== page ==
I must say to not be fooled by what you see when as you're in the process of creating your movie, and the final product, because more often than not, the final product is a better outcome - it flows with less interruption and looks better than you may suspect. If it jumps and shakes as you're making it, that'll probably not be the case when you've uploaded your movie. However where it is not as good an outcome, at least this was the case on mine, was the quality of the film clips - their quality reduced significantly by the time it had made its way to YouTube but then YouTube themselves have reduced video quality over the years, I think, so it may just have been them. Let's just say it certainly looks as though the video was made on the cheap!
Okay so what does it offer? Not a lot! Basic would be the word to describe this programme - it is free, after all. Effects are limited but what there is is good. Transitions are okay. WLMM is easy to use, which along with the fact it is free, is definitely its appeal to people, I think. I think it is an excellent programme if you only want to create a basic slideshow with personal photos or perhaps upload a song to YouTube or Facebook.
WLMM's interface is very basically designed and simple to navigate and use. You've got six tabs on the ribbon at the top which include your usual options to open an existing movie as well as save and begin a new one. Then you've got the 'home' tab where you add your audio, photos, webcam video, a title, credits and other text, or can capture a snapshot of your movie; this is also where you find the option to upload your completed movie to YouTube, Facebook, MSN Messenger, Flickr or SkyDrive at the click of a button or two. You're also given a number of preset video titles and themes but these are very basic.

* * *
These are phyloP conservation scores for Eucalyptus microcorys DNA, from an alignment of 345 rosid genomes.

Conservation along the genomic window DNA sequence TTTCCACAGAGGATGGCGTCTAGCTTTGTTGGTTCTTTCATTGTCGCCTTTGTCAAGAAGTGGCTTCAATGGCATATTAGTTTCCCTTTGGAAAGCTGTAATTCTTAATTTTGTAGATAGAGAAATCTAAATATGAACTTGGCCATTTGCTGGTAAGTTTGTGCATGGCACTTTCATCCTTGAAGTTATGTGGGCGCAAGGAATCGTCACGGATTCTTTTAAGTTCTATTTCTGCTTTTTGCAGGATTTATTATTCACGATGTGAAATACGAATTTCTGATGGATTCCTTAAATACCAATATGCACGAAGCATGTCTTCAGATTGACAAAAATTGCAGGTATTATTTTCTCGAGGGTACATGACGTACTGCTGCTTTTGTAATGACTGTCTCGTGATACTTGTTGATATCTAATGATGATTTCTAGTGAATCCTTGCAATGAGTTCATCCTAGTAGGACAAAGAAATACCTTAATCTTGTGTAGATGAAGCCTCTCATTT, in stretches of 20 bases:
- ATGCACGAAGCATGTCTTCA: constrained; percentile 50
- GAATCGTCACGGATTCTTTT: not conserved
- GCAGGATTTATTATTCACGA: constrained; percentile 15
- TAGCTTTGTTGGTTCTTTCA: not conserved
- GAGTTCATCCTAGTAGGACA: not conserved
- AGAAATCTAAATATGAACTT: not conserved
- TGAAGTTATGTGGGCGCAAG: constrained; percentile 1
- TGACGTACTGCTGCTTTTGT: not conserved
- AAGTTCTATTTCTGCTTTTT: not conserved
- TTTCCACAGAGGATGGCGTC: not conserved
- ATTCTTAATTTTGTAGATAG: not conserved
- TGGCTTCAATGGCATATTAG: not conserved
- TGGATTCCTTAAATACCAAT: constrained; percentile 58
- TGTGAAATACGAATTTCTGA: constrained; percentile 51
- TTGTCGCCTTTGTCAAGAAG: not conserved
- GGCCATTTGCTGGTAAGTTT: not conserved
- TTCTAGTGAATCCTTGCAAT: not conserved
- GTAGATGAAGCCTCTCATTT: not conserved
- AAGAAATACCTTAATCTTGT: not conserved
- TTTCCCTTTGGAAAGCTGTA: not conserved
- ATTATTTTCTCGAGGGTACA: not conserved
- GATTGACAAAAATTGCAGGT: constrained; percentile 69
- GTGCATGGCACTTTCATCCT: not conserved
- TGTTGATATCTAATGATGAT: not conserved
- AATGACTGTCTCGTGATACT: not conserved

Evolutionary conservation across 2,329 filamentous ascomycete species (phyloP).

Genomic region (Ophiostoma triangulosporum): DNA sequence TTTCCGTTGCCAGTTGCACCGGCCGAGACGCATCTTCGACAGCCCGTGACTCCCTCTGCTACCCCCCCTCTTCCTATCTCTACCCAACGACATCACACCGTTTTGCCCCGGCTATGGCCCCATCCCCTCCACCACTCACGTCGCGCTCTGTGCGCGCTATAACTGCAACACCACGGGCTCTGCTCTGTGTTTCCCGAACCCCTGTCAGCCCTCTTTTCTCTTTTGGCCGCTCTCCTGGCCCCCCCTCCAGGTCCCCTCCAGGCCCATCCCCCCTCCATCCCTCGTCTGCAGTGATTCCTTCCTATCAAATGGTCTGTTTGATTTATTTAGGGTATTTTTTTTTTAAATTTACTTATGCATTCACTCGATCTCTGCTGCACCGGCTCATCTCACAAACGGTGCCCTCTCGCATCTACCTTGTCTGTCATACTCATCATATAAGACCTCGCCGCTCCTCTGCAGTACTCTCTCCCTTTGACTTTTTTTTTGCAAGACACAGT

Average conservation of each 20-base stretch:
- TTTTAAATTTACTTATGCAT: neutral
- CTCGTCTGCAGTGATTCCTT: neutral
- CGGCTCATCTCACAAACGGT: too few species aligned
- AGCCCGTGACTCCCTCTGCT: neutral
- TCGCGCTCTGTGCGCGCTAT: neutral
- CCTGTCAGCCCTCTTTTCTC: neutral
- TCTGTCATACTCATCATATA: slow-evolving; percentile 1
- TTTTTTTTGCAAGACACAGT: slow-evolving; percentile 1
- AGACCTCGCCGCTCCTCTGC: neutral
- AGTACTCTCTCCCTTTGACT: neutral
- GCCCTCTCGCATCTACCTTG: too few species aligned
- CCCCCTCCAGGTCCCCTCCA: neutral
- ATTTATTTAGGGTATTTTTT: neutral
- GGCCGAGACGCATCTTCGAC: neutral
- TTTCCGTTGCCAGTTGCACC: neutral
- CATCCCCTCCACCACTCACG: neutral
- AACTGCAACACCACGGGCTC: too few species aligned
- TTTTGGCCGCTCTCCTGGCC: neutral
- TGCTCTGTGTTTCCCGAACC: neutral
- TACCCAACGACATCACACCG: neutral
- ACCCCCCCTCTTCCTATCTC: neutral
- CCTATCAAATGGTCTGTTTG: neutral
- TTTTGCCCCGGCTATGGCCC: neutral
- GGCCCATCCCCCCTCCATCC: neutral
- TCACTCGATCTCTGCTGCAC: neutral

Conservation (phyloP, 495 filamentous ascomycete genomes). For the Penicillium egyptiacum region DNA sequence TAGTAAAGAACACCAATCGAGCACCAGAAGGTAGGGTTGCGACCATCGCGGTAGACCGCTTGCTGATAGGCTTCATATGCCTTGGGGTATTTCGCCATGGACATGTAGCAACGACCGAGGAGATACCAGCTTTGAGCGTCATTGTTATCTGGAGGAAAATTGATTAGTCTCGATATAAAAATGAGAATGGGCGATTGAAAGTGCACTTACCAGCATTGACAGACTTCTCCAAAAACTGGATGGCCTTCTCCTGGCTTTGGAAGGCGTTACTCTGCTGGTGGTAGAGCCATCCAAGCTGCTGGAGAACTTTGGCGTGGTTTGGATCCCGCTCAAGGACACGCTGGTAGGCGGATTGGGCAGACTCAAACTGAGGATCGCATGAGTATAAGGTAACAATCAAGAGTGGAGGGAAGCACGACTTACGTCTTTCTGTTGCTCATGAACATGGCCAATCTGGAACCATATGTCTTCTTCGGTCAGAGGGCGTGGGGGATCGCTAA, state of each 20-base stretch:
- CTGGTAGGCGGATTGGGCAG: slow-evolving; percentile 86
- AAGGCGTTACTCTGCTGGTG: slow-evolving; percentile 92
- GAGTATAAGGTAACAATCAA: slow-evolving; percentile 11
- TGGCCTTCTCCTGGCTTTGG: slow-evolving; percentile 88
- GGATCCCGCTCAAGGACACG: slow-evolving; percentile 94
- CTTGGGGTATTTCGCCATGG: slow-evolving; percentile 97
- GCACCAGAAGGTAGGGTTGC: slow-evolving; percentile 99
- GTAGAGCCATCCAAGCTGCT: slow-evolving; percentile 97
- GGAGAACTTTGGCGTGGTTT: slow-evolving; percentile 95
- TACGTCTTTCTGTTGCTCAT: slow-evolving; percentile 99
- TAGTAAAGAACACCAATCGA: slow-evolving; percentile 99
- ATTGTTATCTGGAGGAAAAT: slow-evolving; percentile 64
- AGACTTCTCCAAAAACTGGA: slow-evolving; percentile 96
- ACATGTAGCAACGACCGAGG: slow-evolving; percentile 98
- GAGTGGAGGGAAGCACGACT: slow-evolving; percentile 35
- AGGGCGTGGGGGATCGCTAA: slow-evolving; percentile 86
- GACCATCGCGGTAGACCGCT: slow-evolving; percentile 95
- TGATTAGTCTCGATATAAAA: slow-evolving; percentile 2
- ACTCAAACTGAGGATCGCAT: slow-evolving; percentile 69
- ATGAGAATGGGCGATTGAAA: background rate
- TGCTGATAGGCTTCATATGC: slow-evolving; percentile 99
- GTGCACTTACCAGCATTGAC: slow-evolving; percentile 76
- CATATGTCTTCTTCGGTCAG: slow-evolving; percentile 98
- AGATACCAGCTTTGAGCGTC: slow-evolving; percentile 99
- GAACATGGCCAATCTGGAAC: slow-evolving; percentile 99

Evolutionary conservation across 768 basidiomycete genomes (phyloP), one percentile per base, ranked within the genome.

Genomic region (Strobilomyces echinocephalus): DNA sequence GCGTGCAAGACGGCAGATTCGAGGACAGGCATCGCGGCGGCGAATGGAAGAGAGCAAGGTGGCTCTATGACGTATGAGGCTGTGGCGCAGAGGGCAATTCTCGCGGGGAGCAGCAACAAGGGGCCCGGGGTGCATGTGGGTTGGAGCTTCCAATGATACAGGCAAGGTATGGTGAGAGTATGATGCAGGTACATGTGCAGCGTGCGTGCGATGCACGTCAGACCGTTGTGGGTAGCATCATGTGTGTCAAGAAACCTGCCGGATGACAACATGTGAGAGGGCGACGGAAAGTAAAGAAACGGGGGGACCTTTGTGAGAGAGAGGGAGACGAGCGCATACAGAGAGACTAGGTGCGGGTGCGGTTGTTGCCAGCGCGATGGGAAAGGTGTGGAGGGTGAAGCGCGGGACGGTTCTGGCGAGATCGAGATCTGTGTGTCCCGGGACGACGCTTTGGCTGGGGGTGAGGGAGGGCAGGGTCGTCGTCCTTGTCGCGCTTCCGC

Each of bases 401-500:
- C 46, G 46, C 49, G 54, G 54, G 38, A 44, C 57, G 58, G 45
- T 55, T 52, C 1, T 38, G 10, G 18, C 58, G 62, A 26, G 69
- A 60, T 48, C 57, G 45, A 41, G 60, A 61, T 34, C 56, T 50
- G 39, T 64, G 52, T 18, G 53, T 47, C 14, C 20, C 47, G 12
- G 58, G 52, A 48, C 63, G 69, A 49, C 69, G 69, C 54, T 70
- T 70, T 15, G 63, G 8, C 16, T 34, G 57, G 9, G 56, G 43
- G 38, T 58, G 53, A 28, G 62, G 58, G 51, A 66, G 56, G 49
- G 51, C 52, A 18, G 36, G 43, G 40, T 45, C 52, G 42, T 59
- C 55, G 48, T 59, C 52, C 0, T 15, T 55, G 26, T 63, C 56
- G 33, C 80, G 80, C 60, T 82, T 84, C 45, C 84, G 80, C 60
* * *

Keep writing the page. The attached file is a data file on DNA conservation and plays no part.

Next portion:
Alongside that are the options to pan and zoom sitting next to your choice of transitions and then you've got your effects. The other tabs have the miscellaneous options on which I'll come to in a moment. To the top of that tab bar you have the quick save and the option to go back and undo something, or vice versa.
Underneath your tabs you have a small screen to the side so you can watch your movie as it progresses and next to that you have the storyboard pane where, at the click of that button on the home tab, you're able to go to your photo files and add as many photos (or video) as you require to the storyboard. In the same way you can add an audio to your movie. You may also want to put in a title or theme at this point, and again it is just as simple. The themes are not particularly exciting and they are far and few between; there's about seven of them which include turning all your media black or white or sepia, and also slightly different, albeit not fancy, titles and credits. Once you've added your photos et al, it is time to mess about with the special effects!